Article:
We all have people in our lives who influence how we live. They influence our values and our desires. They model lives of compromise before us. It isn’t long before we start to want what they have or to justify ourselves by saying they do it to and they are good Christians. We then start to believe that an average marriage or an average family, or being an average Christian, is ok. That an average life, a life that is lived in the sweet spot of maximum happiness for the minimum cost is the best kind of life.
So how do we escape these ruts? How do we become unsettled and uncompromised? Our text today hints at an answer. Look at verse 20.
20 David also said to Solomon his son, “Be strong and courageous, and do the work. Do not be afraid or discouraged, for the Lord God, my God, is with you. He will not fail you or forsake you until all the work for the service of the temple of the Lord is finished.
David is telling Solomon what he needs to know in order to be successful at building the Temple. He tells him three things, be courageous, trust in God’s faithfulness, and rely on the Levites for help.
To the first people who heard Chronicles, the people who had just come back from exile or intermarried and stayed in the Land, David’s charge to Solomon became God’s charge to them: if they wanted to regain what they lost, a life center around the Temple , they needed to be courageous, trust in God’s faithfulness, and rely on others to help…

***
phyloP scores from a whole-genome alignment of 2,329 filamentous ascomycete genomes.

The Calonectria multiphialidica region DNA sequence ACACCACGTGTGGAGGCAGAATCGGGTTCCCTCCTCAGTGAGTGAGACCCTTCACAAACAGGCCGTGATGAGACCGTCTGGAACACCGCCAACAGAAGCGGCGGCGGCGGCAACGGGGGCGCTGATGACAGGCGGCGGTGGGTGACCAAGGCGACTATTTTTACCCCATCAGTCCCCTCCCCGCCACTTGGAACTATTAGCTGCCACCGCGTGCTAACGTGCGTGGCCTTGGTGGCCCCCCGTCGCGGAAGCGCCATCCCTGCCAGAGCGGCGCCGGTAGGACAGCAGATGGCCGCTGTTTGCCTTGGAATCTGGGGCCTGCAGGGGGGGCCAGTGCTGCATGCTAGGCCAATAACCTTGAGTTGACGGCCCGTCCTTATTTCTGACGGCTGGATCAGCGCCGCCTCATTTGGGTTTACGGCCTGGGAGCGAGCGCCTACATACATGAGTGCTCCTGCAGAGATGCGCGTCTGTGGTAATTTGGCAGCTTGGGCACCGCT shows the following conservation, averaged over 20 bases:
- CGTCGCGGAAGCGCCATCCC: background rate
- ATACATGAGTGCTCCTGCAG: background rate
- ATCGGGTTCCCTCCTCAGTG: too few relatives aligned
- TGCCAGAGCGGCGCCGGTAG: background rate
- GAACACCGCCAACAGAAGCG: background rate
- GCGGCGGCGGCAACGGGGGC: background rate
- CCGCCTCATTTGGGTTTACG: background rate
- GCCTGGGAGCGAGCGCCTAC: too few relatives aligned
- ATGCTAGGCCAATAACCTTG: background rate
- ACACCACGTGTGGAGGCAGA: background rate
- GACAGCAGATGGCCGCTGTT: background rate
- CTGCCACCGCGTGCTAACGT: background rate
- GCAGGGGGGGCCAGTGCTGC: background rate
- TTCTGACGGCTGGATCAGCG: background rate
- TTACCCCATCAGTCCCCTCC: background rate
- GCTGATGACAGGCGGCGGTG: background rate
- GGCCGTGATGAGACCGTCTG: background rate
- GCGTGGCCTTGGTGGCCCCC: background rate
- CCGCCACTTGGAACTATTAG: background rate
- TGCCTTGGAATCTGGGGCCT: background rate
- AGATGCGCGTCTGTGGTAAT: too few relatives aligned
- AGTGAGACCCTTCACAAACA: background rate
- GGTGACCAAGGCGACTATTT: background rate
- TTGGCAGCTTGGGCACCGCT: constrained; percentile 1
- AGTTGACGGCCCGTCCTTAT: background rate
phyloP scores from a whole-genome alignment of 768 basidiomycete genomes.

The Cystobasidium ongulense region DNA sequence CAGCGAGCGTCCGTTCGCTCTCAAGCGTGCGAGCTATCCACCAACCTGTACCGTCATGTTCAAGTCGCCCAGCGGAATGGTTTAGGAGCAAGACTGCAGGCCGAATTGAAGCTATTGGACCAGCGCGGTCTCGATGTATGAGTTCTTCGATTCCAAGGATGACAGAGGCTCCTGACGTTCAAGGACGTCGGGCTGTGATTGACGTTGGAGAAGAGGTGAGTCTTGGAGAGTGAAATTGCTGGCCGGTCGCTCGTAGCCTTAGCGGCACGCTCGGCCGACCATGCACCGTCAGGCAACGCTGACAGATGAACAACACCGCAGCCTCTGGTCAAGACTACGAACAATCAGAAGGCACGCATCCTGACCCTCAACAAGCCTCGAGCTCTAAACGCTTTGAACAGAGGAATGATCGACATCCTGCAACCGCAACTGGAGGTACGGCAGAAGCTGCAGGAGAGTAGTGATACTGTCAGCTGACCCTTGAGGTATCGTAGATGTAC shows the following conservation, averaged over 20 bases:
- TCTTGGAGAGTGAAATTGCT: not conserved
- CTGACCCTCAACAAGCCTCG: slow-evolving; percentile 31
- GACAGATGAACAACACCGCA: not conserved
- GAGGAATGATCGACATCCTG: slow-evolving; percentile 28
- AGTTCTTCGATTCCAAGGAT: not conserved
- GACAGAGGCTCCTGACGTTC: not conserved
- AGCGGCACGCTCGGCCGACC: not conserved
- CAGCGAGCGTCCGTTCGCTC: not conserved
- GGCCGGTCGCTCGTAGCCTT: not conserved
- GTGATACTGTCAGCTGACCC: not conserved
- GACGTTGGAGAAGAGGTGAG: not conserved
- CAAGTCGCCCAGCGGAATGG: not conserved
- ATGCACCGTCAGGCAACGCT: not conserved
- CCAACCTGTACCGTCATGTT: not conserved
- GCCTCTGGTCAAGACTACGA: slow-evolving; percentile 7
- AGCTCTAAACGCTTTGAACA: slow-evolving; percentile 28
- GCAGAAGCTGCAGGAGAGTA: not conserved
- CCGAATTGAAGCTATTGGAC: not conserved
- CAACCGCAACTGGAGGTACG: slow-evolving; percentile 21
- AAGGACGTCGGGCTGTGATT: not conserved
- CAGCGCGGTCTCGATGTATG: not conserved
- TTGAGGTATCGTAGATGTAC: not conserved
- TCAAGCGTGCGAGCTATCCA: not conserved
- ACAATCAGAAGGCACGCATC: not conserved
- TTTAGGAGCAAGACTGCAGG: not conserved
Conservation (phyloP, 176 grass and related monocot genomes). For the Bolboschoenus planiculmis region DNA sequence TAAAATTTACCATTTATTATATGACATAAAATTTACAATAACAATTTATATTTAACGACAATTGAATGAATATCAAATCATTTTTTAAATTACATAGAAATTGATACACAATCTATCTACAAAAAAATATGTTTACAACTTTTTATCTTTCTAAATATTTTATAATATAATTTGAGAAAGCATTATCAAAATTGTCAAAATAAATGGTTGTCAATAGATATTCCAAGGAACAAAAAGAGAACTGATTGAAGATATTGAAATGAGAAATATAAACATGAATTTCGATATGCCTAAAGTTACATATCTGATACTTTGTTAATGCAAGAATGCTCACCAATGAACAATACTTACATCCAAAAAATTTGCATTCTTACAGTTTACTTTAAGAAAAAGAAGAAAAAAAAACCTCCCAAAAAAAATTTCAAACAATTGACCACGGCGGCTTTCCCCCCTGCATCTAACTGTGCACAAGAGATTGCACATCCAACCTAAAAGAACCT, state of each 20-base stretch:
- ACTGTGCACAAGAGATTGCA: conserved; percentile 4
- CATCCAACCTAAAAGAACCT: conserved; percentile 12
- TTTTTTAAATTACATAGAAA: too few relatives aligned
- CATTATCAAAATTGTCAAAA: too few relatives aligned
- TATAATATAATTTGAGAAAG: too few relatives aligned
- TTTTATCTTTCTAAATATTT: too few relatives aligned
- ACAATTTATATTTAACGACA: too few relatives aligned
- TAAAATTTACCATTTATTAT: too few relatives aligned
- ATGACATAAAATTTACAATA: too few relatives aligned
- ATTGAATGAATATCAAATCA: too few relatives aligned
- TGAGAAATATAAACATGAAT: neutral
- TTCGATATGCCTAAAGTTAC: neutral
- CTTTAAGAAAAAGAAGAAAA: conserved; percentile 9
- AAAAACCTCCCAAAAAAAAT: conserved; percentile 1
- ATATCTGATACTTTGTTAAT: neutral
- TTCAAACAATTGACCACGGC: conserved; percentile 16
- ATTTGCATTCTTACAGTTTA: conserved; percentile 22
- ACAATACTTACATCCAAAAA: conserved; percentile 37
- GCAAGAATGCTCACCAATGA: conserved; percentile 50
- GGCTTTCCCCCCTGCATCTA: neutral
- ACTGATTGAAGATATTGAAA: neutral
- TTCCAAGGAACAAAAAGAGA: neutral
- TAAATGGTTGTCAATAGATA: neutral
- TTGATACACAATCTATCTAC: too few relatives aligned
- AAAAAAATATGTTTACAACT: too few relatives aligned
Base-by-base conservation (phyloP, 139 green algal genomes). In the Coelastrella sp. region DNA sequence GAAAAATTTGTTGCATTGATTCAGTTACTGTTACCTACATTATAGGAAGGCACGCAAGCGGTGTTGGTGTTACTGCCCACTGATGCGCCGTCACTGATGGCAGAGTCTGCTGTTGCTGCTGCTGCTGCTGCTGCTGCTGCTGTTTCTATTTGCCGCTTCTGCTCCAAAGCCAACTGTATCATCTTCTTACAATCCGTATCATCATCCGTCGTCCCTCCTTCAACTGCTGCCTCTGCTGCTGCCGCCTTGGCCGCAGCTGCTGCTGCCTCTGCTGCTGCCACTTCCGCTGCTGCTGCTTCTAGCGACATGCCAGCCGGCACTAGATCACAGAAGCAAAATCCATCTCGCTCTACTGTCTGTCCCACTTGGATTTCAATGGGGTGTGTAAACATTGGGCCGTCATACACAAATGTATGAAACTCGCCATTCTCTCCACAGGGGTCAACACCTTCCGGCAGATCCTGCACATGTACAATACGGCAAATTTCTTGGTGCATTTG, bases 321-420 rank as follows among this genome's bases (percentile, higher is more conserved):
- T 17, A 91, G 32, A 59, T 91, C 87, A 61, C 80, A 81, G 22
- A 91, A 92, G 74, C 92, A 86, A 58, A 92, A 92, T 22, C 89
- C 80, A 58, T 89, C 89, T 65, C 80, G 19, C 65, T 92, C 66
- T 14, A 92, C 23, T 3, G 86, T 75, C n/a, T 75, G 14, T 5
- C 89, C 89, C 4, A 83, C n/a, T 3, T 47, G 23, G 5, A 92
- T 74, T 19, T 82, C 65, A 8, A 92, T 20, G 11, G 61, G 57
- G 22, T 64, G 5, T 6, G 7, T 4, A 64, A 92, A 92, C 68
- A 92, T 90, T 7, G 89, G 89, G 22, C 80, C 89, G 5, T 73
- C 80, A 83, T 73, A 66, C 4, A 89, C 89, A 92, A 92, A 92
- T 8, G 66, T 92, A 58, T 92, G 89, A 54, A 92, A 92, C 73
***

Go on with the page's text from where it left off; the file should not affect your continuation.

Today God is saying, if you want to have the best kind of life, a life connected to God, you must be courageous, trust in my faithfulness, and rely on others. Courage is doing the right thing even though it might cost you. Courage is necessary for growth because the only way to move from where we currently are in life, the rut we find ourselves in, is through suffering, not necessarily physical suffering, although God does use that, but through the suffering that comes from making tough choices.
God’s plan to save the world was only possible through suffering. Christ had to come and chose to die so that we could have a life of intimacy with God. This is a template, or a model of how we gain true life. Just like Christ, we have to make hard choices that might cause temporary suffering and pain in order to grow in our intimacy with God.
What does that mean practically?
It means that if we want to have more than a compromised life we will have to do things that might cause us to suffer.
- It might mean we have to admit we have a problem and go to rehab or counseling,
- It might mean we have to choose to be honest with our spouse and face the consequences,
- It might mean we have give all our money away because it has come to control us,